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February 26, 2020 Pro Bono Matters

Evolution of Settlement Days

By Frank DiPietro, Low Income Taxpayer Clinic, Indiana Legal Services, Inc., Bloomington, IN

This article focuses on the continued evolution of Settlement Days by IRS Counsel offices and Low-Income Taxpayer Clinics (LITC). Settlement Days have grown from humble beginnings of notifying pro se petitioners that IRS Counsel was available to discuss their case on a certain day to full-fledged events including IRS Counsel, revenue officers, examination officers, and LITC attorneys. The Taxpayer Advocate in the 2018 report highlighted the growing need for Settlement Days and their positive effects. While success of Settlement Days is sometimes limited, the expansion of the Settlement Days program continues and appears to have the full support of the IRS Commissioner.

Settlement Days, while not a new trend, have occurred more often over the past few years. Settlement Days aim to alleviate pressure from Tax Court and the IRS by designating a particular day for pro se Tax Court petitioners to discuss their cases with IRS Counsel and LITC attorneys. The goal of these events is to facilitate a settlement between taxpayers and the IRS. These settlements eliminate the need for petitioners to appear in court and for IRS Counsel to prepare for trial. However, there are two primary challenges to successful Settlement Days. First, establishing communication with pro se petitioners and obtaining their attendance on Settlement Days is a major hurdle to the success of the program. Second, the effectiveness of the program depends on actually obtaining settlements between pro se petitioners and the IRS during Settlement Day rather than merely notifying them of the court process and procedures of an upcoming trial.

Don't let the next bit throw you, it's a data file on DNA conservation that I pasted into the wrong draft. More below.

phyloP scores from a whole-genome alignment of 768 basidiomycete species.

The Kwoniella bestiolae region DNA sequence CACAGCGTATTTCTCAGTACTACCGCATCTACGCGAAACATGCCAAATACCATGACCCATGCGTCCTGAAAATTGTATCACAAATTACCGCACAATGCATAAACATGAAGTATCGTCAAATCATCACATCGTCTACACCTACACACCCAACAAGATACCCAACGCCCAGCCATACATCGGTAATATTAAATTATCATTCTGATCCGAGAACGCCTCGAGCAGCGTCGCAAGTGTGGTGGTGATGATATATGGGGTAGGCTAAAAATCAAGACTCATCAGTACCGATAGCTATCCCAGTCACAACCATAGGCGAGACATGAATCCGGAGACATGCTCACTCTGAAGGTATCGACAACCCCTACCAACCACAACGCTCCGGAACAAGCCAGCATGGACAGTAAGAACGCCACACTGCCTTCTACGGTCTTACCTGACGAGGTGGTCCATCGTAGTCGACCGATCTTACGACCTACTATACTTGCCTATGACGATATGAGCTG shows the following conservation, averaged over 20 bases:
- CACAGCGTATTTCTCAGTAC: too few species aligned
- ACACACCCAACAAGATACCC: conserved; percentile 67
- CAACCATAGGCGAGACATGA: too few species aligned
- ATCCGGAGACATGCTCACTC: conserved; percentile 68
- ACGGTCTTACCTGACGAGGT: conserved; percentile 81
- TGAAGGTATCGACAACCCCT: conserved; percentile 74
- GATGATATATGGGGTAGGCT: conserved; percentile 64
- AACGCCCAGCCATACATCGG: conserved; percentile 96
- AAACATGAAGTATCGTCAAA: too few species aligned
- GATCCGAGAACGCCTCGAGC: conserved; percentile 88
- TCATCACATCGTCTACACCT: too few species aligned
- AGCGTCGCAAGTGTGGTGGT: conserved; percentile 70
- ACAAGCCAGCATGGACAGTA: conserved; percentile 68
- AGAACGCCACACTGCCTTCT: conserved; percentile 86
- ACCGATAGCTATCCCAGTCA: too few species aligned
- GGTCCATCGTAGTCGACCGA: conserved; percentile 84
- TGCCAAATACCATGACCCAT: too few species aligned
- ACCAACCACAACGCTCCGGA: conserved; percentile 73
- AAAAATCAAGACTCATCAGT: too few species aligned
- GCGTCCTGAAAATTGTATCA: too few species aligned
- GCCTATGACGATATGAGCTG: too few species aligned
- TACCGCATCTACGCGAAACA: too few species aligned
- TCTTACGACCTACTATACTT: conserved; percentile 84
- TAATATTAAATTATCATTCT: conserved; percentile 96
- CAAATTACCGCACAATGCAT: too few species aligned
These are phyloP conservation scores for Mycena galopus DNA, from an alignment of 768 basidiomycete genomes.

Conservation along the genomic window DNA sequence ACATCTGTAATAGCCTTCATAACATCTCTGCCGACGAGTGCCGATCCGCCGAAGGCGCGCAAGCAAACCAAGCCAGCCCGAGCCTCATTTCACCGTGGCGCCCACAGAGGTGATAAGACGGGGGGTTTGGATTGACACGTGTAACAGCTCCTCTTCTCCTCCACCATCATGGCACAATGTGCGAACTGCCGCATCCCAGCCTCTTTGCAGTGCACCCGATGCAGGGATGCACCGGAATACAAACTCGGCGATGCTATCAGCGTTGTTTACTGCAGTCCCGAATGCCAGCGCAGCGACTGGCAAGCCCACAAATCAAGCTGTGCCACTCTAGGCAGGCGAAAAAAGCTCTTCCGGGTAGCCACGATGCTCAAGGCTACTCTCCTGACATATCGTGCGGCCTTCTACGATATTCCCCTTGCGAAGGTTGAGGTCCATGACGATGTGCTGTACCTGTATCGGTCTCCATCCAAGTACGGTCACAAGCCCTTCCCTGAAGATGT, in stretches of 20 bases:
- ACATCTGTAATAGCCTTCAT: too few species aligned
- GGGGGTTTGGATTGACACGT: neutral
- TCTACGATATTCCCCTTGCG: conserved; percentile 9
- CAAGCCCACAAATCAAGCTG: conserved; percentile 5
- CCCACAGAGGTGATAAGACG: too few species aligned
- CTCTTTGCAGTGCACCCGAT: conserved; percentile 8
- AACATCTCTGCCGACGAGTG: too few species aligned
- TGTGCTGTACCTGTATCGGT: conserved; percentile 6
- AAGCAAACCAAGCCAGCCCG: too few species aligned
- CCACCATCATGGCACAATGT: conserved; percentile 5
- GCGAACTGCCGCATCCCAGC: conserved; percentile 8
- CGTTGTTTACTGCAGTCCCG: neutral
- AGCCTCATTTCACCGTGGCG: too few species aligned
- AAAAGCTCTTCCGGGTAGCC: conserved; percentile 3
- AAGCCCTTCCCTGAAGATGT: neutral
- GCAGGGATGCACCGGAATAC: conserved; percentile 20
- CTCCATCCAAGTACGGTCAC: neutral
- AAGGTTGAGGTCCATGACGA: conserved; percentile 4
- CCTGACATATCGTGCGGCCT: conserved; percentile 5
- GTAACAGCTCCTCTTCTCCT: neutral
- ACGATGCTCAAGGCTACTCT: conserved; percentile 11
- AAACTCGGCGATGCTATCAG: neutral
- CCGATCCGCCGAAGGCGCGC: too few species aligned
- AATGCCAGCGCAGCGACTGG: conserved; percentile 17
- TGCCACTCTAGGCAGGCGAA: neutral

First Hurdle

I first experienced Settlement Days several years ago, while working with IRS Counsel in Minneapolis/St. Paul. Local IRS Chief Counsel approached the two resident LITCs about making their attorneys available on a particular day to meet with pro se petitioners and discuss their cases with them and IRS Counsel. IRS Counsel and LITC attorneys agreed to schedule a Settlement Day two weeks before Calendar Call. The LITC attorneys drafted a general notification letter about Settlement Day, and the IRS mailed the letters to each pro se petitioner in IRS envelopes. The Settlement Day occurred from 9am-5pm at the University of Minnesota Law School. Of the thirty letters mailed, nine pro se petitioners scheduled appointments on Settlement Day. This was a much higher success rate compared to other Settlement Days sponsored by IRS Counsel offices around the country. Nonetheless, the same formula did not work in Minneapolis for the two subsequent Settlement Days, with only one appointment generated from more than sixty letters sent. Poor taxpayer participation such as this dampens enthusiasm for Settlement Days with LITCs and IRS Counsel offices.